Public Policy Alert
Rob McKenna, Brian Moran, Adam Tabor, and Erica Sechrist in Orrick’s Public Policy Practice Group assembled this breakdown of nationwide election results in state attorneys general races, providing a comprehensive look at potential shifts in these key offices that could impact policymaking in a number of states.
In 2018, 31 elected Attorneys General seats were on the ballot, including 30 states and the District of Columbia. Of those 31, 18 were held by Republicans and 13 by Democrats, going into the elections. As a result of the November 2018 election, four Republican-held seats were captured by Democrats. Democrats now hold 27 AG offices nationwide, and the Republicans hold 23.
|Arizona||Mark Brnovich||GOP||Mark Brnovich||GOP|
|Colorado||Cynthia Coffman*||GOP||Phil Weiser||Dem.|
|Connecticut||George Jepsen*||Dem.||William Tong||Dem.|
|Delaware||Matt Denn*||Dem.||Kathleen Jennings||Dem.|
|Florida||Pam Bondi*||GOP||Ashley Moody||GOP|
|Georgia||Chris Carr||GOP||Chris Carr||GOP|
|Illinois||Lisa Madigan*||Dem.||Kwame Raoul||Dem.|
|Michigan||Bill Schuette*||GOP||Dana Nessel||Dem.|
|Minnesota||Lori Swanson*||Dem.||Keith Ellison||Dem.|
|Nevada||Adam Laxalt*||GOP||Aaron Ford||Dem.|
|New York||Barbara Underwood *||Dem.||Letitia James||Dem.|
|Ohio||Mike DeWine*||GOP||Dave Yost||GOP|
|Rhode Island||Peter Kilmartin*||Dem.||Peter Neronha||Dem.|
|South Dakota||Marty Jackley*||GOP||Jason Ravnsborg||GOP|
|Wisconsin||Brad Schimel||GOP||Josh Kaul||Dem.|
*Indicates incumbent AG who did not seek re-election
Highlighted cells represent a change in party control
Result: Incumbent Brnovich re-elected, 53.4% to 46.6%.
AG Brnovich’s re-election was targeted by Tom Steyer, making this race a toss-up even though AG Brnovich appeared to have a comfortable lead (53%-49%) in late October. His opponent, January Contreras, emphasized her experience as a prosecutor and legal aid attorney while criticizing AG Brnovich for lawsuits his office filed relating to healthcare, mining rights, campaign finance, and sexual assault investigation procedures at public universities. AG Brnovich countered with examples of his office’s successes in obtaining large settlements with companies such as Uber and Theranos, as well as successful criminal convictions. He also stressed his legal experience as both a criminal prosecutor and civil litigator.
Result: Democrat Phil Weiser elected, 49.7% to 47.5%.
Phil Weiser, former Dean of the University of Colorado Law School, to have narrowly defeated District Attorney George Brauchler, in AG-elect Weiser’s first run for public office. Weiser decided to run for AG after President Trump’s election in 2016, calling the state AGs an important check on the federal executive branch. He pledged to defend the Affordable Care Act and abortion rights. The race was seen as more competitive than the Governor’s race but Weiser’s fundraising advantage gave him an edge, as he outraised his opponent, $2.8 million to $744,000.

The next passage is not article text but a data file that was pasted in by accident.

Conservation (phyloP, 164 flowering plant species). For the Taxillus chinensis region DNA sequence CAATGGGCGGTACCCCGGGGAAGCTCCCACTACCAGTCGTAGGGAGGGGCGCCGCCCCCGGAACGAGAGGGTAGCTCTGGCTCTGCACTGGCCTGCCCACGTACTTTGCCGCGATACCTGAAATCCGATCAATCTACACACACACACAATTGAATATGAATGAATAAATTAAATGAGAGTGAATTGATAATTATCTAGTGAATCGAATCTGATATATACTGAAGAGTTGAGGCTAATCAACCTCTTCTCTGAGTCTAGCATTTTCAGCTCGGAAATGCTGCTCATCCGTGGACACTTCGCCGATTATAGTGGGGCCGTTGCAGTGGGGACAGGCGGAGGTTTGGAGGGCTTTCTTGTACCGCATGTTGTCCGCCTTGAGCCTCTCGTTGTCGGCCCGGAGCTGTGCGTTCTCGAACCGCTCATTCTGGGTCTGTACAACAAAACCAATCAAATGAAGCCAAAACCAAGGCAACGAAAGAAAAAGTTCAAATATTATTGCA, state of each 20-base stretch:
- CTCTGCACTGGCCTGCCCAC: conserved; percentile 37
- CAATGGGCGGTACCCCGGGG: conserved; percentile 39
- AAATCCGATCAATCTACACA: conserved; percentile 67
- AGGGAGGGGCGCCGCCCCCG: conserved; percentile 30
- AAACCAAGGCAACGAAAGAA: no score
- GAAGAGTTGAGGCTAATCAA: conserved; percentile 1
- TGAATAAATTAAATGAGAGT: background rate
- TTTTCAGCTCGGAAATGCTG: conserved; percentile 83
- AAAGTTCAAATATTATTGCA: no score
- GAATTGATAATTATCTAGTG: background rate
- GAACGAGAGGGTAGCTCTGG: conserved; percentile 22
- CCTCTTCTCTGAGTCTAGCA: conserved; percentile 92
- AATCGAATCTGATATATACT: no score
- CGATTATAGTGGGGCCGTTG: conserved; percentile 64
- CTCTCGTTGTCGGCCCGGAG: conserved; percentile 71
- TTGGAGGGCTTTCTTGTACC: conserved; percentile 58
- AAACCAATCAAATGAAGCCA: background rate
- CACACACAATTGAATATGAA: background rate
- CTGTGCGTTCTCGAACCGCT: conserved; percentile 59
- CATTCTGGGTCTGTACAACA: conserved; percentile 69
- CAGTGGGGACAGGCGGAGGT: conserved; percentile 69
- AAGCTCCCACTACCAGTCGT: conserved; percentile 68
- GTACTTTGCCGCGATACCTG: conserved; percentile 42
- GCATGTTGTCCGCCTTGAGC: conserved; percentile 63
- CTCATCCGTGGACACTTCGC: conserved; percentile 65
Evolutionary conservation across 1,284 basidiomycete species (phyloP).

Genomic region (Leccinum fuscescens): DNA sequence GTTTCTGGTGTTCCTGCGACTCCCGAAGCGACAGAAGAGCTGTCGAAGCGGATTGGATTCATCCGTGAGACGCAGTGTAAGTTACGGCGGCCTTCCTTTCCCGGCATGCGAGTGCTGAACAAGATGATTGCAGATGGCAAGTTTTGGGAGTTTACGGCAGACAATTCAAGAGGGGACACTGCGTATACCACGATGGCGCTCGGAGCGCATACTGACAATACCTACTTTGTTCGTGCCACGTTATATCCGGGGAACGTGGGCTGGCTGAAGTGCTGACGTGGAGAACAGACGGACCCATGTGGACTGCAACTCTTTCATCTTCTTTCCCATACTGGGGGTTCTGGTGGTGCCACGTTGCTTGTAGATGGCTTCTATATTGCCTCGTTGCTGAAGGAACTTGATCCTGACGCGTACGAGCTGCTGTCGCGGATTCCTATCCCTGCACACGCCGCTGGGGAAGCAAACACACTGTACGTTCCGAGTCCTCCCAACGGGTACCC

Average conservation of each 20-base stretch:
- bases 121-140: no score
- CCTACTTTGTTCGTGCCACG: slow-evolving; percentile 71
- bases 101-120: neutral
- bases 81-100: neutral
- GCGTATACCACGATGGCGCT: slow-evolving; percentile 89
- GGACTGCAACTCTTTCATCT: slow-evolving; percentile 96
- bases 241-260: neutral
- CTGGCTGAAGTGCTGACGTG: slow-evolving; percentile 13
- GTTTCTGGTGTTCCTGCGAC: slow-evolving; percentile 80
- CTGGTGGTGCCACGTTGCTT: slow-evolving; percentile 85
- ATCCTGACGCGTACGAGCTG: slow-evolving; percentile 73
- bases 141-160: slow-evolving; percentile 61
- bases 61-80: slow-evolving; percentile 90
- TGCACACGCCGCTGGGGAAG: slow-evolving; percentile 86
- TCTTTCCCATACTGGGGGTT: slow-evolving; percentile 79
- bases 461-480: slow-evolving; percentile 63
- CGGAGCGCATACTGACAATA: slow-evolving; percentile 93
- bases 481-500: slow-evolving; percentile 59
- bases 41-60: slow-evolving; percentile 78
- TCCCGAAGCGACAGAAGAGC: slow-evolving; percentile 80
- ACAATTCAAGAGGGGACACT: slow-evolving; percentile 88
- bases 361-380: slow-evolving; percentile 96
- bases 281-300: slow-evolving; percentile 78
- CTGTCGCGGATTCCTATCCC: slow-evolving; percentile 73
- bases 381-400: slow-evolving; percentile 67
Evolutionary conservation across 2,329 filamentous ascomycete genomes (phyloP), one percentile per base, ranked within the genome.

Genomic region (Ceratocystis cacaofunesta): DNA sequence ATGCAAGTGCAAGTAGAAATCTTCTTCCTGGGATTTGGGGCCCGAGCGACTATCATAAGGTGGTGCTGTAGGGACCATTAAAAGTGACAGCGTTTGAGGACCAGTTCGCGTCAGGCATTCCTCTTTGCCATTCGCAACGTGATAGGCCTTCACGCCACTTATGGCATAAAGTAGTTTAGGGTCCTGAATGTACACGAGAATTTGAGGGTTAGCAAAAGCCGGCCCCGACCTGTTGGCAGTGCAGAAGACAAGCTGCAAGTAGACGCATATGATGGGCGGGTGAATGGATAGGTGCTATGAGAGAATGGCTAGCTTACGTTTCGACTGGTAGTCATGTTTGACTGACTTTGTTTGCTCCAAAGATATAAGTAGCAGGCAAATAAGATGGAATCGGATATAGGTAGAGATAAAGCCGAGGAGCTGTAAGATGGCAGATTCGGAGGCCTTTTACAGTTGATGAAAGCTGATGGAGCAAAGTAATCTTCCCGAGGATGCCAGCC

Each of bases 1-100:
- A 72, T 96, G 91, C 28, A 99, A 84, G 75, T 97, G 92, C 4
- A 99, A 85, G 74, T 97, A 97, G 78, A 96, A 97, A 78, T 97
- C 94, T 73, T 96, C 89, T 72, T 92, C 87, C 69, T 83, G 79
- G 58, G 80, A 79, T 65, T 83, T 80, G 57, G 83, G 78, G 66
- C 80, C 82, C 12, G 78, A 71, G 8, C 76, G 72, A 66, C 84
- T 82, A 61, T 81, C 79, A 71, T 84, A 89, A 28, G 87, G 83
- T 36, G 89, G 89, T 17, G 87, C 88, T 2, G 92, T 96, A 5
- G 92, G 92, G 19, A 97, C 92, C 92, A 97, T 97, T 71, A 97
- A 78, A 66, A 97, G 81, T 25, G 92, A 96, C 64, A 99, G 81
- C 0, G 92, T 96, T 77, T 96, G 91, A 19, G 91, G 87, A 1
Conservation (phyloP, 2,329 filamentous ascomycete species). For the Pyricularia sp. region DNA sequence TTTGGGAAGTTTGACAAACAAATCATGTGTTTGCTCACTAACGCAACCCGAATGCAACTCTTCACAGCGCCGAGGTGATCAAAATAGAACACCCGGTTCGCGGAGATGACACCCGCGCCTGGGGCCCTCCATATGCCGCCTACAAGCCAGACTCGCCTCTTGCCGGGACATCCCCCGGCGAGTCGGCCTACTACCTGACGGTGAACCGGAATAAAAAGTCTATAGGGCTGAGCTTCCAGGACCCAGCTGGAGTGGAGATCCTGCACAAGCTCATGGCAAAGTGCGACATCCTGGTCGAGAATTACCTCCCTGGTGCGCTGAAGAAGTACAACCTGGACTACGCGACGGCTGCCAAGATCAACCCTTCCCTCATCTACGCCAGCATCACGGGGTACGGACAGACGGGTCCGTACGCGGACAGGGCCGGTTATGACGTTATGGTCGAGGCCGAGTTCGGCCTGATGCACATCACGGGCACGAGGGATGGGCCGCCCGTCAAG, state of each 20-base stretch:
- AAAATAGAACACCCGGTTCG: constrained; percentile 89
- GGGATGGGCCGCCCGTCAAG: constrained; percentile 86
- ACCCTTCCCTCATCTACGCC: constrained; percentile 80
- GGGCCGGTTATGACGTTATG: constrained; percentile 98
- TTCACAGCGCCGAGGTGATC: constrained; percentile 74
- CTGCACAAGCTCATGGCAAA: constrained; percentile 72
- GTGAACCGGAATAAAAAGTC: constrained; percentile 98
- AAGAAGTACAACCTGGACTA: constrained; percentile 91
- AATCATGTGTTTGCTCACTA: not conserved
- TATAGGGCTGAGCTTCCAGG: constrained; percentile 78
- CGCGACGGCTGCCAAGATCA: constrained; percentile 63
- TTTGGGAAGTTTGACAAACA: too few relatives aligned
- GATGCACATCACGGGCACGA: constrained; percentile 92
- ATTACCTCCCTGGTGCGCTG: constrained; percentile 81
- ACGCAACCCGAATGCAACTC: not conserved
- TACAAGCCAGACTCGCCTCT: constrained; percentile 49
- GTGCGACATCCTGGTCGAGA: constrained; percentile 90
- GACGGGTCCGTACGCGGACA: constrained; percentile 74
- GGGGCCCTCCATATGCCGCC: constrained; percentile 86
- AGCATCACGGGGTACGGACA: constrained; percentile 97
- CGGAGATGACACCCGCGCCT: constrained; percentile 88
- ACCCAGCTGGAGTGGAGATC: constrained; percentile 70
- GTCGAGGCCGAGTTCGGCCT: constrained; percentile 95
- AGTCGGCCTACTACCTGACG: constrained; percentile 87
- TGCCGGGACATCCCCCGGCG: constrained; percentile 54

Result: Republican Ashley Moody elected, 52% to 46%.
Judge Ashley Moody (R) defeated State Rep. Sean Shaw (D) to replace AG Pam Bondi in the Sunshine State. AG-elect Moody will continue the work carried out by AG Bondi over the last eight years. Moody ran on a strongly pro-life platform that also emphasized battling the opioid epidemic, protecting seniors from physical and financial abuse through a statewide task force, and working with the private-sector and business leaders to maintain a fair, competitive, and free marketplace in Florida.
Moody defeated Shaw 52.2% to 46%, with 1.8% going to independent candidate Jeffrey Marc Siskind.
Result: Incumbent Carr re-elected, 51.5% to 48.4%.
AG Chris Carr successfully fended off a challenge from prosecutor Charlie Bailey (D) to win his first ever election. Carr beat Bailey with 51.5% of the vote compared to Bailey’s 48.4%. Carr ran his campaign vowing to protect the U.S. Constitution and to fight federal overreach, human trafficking, elder abuse, and opioid abuse.
Result: Maine State Legislature will appoint next Attorney General.
Incumbent AG Janet Mills (D) was elected Governor, defeating Shawn Moody (R) by 50.3% to 43.8%, with 5.9% going to independent candidate Terry Hayes.